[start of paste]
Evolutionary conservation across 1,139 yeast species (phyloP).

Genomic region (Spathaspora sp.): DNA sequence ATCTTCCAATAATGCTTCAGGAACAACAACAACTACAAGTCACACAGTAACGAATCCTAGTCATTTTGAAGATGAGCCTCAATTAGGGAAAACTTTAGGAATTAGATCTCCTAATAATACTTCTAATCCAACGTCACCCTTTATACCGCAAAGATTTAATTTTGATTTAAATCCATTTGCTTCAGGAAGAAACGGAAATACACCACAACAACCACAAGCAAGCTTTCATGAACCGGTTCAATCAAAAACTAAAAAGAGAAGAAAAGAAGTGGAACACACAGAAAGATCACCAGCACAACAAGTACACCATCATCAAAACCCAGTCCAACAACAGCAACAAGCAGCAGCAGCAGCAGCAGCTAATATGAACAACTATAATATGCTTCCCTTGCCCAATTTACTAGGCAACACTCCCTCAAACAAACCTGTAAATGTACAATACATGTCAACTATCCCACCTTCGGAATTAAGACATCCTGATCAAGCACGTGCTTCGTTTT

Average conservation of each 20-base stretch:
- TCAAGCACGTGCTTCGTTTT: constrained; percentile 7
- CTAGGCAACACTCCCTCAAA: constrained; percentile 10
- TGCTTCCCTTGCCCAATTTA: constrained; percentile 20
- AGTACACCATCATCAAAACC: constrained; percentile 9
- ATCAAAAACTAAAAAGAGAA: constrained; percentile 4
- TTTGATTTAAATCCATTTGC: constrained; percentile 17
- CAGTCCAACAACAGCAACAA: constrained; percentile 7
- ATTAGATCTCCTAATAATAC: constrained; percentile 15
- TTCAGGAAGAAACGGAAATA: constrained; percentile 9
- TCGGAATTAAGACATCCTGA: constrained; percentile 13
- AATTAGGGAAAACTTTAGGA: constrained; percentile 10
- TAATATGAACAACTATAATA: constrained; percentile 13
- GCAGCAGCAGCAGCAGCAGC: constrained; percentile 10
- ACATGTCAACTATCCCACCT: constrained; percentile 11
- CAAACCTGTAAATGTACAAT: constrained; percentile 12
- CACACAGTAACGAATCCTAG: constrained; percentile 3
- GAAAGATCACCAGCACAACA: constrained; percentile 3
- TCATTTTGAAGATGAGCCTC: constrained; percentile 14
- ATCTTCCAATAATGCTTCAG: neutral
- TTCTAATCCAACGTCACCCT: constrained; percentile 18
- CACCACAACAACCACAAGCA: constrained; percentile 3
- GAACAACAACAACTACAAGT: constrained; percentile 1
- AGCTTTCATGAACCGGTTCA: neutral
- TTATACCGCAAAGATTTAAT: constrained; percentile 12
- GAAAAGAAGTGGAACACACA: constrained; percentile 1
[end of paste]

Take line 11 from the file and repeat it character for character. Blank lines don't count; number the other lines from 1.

- ATTAGATCTCCTAATAATAC: constrained; percentile 15